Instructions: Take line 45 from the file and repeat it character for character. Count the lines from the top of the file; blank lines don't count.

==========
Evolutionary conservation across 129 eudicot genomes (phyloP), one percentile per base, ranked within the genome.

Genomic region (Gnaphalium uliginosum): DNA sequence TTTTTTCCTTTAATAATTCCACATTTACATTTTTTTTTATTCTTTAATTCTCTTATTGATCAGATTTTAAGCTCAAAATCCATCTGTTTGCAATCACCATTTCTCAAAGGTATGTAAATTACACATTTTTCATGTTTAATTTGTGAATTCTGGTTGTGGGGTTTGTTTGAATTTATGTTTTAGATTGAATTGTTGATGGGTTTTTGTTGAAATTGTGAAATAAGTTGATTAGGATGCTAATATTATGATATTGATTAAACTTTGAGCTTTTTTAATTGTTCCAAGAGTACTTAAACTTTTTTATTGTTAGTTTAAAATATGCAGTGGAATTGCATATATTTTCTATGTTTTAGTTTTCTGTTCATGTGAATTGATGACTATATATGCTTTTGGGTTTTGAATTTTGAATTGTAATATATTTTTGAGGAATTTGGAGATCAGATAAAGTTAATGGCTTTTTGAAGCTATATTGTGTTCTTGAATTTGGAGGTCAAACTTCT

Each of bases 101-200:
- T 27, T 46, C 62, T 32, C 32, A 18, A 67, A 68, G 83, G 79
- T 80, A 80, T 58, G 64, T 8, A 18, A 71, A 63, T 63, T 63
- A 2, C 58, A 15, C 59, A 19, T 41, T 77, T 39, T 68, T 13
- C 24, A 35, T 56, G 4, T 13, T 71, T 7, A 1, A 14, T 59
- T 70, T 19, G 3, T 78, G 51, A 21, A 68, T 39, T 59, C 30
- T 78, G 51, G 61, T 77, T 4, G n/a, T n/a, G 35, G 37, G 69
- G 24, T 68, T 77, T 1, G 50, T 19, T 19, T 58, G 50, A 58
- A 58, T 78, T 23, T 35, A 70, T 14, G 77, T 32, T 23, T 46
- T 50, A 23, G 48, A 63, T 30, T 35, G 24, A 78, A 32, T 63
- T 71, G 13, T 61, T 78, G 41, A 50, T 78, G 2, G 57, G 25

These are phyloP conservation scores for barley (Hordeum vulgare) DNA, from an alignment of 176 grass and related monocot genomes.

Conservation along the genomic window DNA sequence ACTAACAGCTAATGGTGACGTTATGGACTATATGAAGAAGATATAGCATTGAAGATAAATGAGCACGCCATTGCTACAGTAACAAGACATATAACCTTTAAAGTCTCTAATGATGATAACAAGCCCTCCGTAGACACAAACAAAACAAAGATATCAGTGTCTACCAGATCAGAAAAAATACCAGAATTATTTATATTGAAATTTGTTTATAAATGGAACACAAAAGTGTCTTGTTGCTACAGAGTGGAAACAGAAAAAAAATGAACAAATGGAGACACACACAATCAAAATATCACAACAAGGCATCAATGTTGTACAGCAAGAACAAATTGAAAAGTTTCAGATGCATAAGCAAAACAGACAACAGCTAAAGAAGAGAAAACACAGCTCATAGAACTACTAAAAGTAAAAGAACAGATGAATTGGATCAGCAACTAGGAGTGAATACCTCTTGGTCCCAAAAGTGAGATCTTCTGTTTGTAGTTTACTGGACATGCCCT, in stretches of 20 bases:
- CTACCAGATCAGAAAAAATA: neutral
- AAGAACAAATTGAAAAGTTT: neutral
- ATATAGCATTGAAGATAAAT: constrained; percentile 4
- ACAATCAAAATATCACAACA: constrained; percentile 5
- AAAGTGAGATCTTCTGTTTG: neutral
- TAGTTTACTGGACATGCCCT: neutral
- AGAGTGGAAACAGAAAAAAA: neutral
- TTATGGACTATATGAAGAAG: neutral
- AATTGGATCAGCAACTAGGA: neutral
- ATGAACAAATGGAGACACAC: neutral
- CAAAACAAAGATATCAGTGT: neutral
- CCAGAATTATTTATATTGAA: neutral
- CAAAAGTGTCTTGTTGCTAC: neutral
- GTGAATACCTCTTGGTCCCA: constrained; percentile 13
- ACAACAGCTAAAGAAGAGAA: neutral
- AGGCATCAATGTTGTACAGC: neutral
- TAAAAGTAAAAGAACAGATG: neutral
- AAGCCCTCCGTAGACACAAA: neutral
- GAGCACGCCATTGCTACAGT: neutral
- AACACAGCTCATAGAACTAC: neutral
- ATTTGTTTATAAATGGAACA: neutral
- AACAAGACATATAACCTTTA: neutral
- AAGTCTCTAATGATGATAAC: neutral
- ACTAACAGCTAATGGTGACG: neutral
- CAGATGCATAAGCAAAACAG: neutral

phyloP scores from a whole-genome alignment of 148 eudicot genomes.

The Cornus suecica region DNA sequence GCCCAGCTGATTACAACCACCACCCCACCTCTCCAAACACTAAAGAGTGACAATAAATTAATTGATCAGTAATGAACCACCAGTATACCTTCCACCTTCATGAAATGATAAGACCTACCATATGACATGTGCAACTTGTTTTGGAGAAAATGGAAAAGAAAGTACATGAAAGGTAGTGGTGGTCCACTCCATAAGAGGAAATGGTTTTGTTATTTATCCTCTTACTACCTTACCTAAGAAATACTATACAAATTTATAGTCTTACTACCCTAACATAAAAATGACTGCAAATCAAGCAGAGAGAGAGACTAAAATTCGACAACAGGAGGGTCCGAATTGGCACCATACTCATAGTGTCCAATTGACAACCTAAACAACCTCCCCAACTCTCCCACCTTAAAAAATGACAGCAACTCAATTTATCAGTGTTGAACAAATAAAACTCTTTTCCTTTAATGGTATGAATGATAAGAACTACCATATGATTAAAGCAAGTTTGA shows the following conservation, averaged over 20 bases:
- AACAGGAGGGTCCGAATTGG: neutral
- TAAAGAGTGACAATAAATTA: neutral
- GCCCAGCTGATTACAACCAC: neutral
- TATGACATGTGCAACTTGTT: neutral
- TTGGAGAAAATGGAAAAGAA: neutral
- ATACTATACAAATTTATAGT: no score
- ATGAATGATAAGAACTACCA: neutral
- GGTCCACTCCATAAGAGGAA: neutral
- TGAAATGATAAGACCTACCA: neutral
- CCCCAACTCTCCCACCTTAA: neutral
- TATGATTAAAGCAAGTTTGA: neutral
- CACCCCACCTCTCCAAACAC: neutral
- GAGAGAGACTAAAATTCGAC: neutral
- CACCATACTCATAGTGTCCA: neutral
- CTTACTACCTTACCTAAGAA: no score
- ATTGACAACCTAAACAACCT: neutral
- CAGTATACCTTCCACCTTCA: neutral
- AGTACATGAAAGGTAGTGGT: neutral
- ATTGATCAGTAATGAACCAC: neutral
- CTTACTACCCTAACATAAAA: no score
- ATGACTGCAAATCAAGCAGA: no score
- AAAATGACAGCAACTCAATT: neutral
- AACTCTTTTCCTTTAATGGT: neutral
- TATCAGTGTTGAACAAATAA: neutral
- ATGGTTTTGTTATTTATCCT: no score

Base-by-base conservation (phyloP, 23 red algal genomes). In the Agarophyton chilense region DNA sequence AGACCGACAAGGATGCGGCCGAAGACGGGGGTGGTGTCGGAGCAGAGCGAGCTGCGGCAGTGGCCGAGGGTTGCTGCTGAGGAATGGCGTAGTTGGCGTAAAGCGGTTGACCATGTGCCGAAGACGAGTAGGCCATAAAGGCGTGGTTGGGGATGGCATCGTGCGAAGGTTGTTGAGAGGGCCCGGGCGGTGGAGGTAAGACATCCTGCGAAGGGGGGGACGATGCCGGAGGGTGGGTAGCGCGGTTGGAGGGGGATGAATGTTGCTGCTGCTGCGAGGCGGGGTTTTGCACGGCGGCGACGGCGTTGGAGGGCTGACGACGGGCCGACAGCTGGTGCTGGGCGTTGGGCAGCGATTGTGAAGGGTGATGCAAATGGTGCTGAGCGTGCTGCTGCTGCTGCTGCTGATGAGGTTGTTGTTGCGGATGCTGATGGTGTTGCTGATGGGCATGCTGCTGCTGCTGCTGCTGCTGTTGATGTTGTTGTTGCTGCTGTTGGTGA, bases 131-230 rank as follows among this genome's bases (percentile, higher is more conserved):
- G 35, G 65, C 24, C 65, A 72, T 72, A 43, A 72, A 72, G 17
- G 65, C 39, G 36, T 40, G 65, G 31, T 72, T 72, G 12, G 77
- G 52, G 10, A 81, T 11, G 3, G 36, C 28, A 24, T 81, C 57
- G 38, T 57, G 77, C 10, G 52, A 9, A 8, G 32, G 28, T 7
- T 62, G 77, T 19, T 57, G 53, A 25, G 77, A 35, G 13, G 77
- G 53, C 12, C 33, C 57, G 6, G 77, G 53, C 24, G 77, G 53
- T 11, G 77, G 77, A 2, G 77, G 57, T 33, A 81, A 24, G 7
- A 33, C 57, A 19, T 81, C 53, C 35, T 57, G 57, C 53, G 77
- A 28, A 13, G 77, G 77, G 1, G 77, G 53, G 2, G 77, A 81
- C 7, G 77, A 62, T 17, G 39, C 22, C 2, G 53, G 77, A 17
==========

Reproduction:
- GCCCAGCTGATTACAACCAC: neutral